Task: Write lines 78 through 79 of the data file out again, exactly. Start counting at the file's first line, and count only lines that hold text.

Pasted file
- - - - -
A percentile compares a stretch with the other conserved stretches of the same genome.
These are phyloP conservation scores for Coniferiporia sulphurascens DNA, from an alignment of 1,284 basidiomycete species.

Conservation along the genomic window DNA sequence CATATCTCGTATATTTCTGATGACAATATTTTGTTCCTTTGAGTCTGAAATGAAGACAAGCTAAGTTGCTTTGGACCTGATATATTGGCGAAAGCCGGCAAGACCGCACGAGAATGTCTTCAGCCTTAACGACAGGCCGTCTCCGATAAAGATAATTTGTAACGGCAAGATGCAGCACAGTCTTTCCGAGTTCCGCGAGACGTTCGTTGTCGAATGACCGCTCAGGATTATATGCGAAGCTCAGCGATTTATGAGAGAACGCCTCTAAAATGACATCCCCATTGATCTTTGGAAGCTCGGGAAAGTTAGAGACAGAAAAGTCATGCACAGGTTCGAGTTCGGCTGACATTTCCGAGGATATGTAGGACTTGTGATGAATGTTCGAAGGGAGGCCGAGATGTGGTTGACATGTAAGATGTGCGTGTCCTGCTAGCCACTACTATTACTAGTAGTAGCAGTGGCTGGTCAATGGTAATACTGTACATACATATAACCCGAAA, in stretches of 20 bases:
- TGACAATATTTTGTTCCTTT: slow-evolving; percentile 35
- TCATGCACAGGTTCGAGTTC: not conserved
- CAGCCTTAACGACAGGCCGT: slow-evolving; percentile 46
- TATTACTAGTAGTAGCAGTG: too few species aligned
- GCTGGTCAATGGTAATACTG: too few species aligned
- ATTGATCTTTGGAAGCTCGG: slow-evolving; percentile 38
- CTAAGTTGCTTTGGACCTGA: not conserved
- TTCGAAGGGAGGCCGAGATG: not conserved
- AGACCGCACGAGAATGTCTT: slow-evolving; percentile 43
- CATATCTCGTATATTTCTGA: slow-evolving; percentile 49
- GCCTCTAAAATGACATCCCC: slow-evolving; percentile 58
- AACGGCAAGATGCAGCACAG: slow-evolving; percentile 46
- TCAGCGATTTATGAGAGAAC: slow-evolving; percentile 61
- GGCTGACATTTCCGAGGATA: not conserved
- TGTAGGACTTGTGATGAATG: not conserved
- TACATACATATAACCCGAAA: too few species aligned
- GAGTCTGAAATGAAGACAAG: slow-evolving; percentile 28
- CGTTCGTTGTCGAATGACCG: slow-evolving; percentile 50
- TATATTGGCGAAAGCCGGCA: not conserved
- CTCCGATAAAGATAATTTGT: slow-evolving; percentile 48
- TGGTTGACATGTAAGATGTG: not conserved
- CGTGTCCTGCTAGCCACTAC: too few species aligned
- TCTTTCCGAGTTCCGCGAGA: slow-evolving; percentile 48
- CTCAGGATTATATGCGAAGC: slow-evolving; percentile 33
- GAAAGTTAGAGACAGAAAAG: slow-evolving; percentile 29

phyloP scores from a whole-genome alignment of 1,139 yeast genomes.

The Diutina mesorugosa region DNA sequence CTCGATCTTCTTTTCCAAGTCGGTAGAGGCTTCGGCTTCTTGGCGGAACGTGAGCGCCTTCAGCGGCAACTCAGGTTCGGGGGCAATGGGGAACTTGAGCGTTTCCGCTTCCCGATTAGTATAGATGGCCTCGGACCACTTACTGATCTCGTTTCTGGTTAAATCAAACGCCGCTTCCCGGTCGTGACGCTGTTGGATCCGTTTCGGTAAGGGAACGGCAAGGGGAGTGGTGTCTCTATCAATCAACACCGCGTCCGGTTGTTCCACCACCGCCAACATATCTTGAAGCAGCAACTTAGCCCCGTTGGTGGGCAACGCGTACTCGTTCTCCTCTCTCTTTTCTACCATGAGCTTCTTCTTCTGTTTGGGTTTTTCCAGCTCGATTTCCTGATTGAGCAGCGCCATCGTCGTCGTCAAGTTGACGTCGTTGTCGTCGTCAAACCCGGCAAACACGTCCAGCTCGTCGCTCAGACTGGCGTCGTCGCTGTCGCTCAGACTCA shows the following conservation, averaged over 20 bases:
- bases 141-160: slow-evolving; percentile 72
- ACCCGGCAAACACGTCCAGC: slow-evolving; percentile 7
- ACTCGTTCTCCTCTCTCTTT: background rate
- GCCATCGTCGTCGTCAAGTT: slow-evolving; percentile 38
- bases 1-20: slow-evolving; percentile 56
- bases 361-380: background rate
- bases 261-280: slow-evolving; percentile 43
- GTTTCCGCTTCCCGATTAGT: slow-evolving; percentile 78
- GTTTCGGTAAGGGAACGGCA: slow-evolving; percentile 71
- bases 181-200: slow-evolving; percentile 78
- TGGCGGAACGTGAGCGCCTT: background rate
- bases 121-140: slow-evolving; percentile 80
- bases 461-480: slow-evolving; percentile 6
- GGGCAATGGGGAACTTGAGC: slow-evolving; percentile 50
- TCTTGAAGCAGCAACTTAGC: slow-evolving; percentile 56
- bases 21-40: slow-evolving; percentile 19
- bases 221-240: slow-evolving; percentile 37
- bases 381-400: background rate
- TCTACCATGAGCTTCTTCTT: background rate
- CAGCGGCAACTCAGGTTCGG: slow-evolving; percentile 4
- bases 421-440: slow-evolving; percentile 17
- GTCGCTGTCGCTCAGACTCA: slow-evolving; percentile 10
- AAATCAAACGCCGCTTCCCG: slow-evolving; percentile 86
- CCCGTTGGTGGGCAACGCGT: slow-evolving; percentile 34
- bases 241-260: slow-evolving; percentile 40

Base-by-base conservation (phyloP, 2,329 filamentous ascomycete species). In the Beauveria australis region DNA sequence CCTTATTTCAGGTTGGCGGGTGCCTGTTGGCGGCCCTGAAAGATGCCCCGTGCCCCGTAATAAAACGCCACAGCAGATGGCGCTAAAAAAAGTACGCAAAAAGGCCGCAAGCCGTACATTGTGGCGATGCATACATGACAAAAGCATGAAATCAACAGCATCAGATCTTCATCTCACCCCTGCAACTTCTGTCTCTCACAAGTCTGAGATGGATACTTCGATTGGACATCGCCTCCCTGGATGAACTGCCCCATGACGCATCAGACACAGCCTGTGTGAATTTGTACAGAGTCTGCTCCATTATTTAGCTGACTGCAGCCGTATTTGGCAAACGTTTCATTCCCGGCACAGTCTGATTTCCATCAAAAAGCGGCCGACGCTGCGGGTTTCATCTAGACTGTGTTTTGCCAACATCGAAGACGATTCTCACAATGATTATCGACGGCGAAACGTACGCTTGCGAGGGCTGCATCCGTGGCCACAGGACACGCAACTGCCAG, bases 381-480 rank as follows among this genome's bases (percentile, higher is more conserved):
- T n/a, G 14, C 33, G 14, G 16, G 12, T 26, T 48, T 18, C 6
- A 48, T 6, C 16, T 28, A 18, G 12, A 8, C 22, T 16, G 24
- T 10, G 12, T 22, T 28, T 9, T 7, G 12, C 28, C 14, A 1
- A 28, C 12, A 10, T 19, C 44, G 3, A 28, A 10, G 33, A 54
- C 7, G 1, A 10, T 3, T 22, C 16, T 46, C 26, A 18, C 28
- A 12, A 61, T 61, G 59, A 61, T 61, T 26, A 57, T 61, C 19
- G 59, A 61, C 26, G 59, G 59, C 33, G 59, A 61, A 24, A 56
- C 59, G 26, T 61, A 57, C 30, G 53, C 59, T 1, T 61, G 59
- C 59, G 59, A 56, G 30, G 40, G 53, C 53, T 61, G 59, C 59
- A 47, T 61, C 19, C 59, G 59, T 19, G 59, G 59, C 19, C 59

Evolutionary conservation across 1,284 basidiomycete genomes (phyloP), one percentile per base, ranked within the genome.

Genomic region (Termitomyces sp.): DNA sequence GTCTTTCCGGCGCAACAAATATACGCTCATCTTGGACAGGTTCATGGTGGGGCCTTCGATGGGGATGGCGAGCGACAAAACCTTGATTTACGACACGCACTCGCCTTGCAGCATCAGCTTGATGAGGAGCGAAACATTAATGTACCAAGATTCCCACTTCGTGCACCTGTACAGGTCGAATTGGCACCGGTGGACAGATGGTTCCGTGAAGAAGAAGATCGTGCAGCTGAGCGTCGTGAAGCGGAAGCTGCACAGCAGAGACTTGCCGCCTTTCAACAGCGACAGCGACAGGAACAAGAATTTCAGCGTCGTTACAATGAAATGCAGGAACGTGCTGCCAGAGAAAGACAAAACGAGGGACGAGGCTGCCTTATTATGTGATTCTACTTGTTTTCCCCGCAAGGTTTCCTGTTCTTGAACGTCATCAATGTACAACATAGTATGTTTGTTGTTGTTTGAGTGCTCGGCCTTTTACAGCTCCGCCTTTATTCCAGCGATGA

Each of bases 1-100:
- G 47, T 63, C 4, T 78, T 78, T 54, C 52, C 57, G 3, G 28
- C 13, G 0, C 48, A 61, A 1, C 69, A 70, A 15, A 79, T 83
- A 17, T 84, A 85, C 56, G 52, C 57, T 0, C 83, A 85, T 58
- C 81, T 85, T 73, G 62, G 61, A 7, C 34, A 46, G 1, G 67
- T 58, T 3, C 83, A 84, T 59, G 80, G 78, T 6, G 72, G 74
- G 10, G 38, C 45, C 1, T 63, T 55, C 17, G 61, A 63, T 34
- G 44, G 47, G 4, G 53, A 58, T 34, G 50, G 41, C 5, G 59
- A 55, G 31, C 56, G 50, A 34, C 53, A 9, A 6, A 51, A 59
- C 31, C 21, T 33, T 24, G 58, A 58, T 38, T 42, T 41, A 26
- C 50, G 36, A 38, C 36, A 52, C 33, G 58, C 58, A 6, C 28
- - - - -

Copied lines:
- C 31, C 21, T 33, T 24, G 58, A 58, T 38, T 42, T 41, A 26
- C 50, G 36, A 38, C 36, A 52, C 33, G 58, C 58, A 6, C 28